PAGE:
This article is republished from The Conversation under a Creative Commons license. Read the original article here.

Urban planning has a long history, stretching back to Ancient Greece and even Mesopotamia. Many centuries later, Europe finally caught up with the idea when Genoa developed the Strade Nuove and the Palazzi dei Rolli – the “new streets” and “Rolli palaces” – in the late 1500s.

At the time, the city was an important centre of power, culture and finance, and the projects represented one of the first urban frameworks established by a public authority. The “palaces” were a system of public lodgings in private residences, and over time they and the strade nuove became fully integrated into the city’s fabric. An outstanding early example of an urban ensemble, they were added to the UNESCO World Heritage list in 2006.

History never stands still, of course, and in 2018-19 the site’s management was renewed thanks to support by Italy’s Ministry of Culture. The multidisciplinary approach was jointly conducted by the Fondazione Santagata for the Economics of Culture, the Centre for Advanced Studies in Tourism (CAST) of the University of Bologna and the University of Genoa.

As part of the process, the 2006 management plan (drafted in parallel with the UNESCO nomination) was assessed as well as current urban dynamics, the mapping of cultural and creative industries, and the needs expressed by the stakeholders and right holders. The new integrated management plan identifies three different strands of action:

Action plan of the integrated management plan 2020-2024.
Rolli Lab, CC BY

For each, operational tools and measures – more than 30 in all – were identified to create a set of activities that would highlight the importance of the Palazzi dei Rolli heritage system for the city’s diverse communities. Those instruments were drafted according to a set of four criteria: capacity to ensure a financial sustainable management for the site, capacity to promote innovation in cultural productions, potential to generate growth opportunities and support business development, and capacity to create a socio-economic impact beyond the site’s boundaries.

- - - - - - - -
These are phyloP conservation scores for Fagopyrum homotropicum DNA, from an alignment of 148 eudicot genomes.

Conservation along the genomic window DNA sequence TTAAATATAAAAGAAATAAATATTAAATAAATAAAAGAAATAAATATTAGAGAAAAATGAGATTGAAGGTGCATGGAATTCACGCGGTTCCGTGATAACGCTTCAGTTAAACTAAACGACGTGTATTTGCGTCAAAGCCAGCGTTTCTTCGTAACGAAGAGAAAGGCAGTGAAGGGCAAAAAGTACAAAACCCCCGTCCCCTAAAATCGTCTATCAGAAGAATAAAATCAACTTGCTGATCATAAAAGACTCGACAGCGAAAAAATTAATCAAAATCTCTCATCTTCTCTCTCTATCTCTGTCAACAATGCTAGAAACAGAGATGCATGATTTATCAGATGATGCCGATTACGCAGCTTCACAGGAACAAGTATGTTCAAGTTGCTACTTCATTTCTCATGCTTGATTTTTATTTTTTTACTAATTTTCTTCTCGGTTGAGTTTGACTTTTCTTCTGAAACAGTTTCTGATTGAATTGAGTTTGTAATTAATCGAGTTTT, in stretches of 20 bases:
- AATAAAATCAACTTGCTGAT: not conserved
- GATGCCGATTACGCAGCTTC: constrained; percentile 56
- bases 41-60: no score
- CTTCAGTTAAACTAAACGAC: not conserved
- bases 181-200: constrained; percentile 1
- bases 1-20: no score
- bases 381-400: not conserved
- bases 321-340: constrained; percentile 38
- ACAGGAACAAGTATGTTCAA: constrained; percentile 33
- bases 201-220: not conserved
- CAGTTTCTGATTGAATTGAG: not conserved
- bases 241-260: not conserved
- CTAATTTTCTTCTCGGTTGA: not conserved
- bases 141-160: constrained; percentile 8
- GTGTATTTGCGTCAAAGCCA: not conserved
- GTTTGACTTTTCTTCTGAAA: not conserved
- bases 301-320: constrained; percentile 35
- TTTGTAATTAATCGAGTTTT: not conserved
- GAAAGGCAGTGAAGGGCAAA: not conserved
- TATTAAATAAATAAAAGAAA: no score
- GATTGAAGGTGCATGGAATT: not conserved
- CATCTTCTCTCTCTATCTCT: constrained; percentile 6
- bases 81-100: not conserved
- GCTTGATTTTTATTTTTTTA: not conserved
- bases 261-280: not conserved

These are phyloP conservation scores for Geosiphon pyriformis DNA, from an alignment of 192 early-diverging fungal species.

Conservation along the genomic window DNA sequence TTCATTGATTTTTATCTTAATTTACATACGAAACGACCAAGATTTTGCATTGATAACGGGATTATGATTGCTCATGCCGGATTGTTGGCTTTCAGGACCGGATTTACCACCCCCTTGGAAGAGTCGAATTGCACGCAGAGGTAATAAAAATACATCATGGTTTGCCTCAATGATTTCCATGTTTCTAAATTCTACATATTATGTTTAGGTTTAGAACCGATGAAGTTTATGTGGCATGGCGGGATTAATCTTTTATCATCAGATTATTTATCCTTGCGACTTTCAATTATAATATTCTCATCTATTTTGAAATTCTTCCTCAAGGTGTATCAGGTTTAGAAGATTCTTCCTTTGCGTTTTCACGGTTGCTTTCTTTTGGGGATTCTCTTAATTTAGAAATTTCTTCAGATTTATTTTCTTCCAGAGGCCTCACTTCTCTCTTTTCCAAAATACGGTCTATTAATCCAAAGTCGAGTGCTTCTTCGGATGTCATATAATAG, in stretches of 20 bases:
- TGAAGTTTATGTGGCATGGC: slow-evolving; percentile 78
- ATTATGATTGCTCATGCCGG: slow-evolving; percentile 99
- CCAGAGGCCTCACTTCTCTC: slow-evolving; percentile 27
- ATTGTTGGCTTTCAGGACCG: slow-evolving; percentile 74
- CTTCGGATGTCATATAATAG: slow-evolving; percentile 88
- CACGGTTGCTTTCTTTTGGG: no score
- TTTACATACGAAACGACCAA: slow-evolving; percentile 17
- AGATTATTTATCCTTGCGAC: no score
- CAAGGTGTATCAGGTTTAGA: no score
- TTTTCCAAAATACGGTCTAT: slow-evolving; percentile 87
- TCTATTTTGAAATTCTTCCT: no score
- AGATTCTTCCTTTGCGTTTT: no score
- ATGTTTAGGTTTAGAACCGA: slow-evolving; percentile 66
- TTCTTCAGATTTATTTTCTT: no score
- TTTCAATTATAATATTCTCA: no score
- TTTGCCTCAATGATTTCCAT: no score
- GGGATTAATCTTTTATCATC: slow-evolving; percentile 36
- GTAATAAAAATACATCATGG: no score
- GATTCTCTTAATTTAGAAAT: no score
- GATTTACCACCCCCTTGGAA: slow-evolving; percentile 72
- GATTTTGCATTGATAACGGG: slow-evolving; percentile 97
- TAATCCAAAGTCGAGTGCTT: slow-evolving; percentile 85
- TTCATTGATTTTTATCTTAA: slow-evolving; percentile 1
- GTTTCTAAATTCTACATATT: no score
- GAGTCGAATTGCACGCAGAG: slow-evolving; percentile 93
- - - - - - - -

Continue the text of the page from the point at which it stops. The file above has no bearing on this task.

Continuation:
The plan was drafted in line with two other planning policies and urban instruments, the “Lighthouse” urban resilience plan (2019) and the Genoa 2050 Strategic Plan (2021). Inspired by the United Nations Agenda 2030 for Sustainable Development, the focus is on innovation, regeneration of the urban context, and creating multifunctional networks within an overall framework.

After the management plan was approved by the municipality of Genoa, the challenge became how to approach its implementation in a period affected by Covid-19 restrictions, then at their height. At the end of 2020, Genoa’s Economic Development and Innovation Projects Department, with the scientific support of Fondazione Santagata, created a tool to bring the plan’s implementation to fruition – Rolli Lab.

A tool designed to act as a call for ideas and projects targeted to all the city users of the city of Genoa, Rolli Lab seeks to enhance the World Heritage site’s impact on Genoa’s cultural, social and economic activity. Through its call for innovative ideas, Rolli Lab promoted the establishment and development of new activities, in line with the strategies of the UNESCO management plan and the United Nations Agenda 2030 for Sustainable Development.

In response, local communities became engaged to help the city offer new services for the care, management and enhancement of the cultural heritage. The overall participation was successful and went beyond expectations: 54 applicants took part, presenting innovative ideas. Finalists were shortlisted to present their projects in a public debate open to the citizens. The evaluation board, which included the Ministry of Culture, UNESCO’s Italian National Commission, Genoa’s city councillor for cultural policies, and the University of Genoa, selected the best proposals.

The four winning proposals were:

  • “Rolli 2.0”, a tool for education, dissemination and audience engagement. Used to study the Rolli system, it presents a large-scale city model that users can label with QR codes.

  • “Stroriama” an immersive podcast that tells stories and reveals curious facts about the city.

  • “In²heritage”, an applied-research project for the knowledge and monitoring of the state of conservation of the Rolli palaces. It’s based on an innovative systems of data collection and management of heritage transformations.

  • “Caccia e Vinci” is a “treasure hunt” game for tourists that lets them discover unusual areas of the city, local handicrafts, and food and wine.

The award ceremony of the winners.

The award ceremony of the winners.
Rolli Lab, CC BY

The experience of Rolli Lab illustrates how the management of cultural heritage can address a growing need for sustainability demanded by institutions, practitioners and residents. It also provided an opportunity to transform the Strade Nuove and the Palazzi dei Rolli World Heritage site into a source of resilience and development by creating a dynamic relationship between historical heritage and innovation, between the historical centre and the city.

Indeed, the Rolli Lab has encouraged the adoption of an inclusive and sustainable approach to territorial integration, urban enhancement, accessibility, and use of places. By empowering the creation of ideas through a bottom-up approach, it has proven to be an innovative tool for continuously updating of the World Heritage site’s management plan, and for monitoring its capacity to respond to stakeholders’ needs.


50th anniversary of the World Heritage Convention (16 November 2022): World Heritage as a source of resilience, humanity and innovation.



This article is republished from The Conversation under a Creative Commons license. Read the original article here.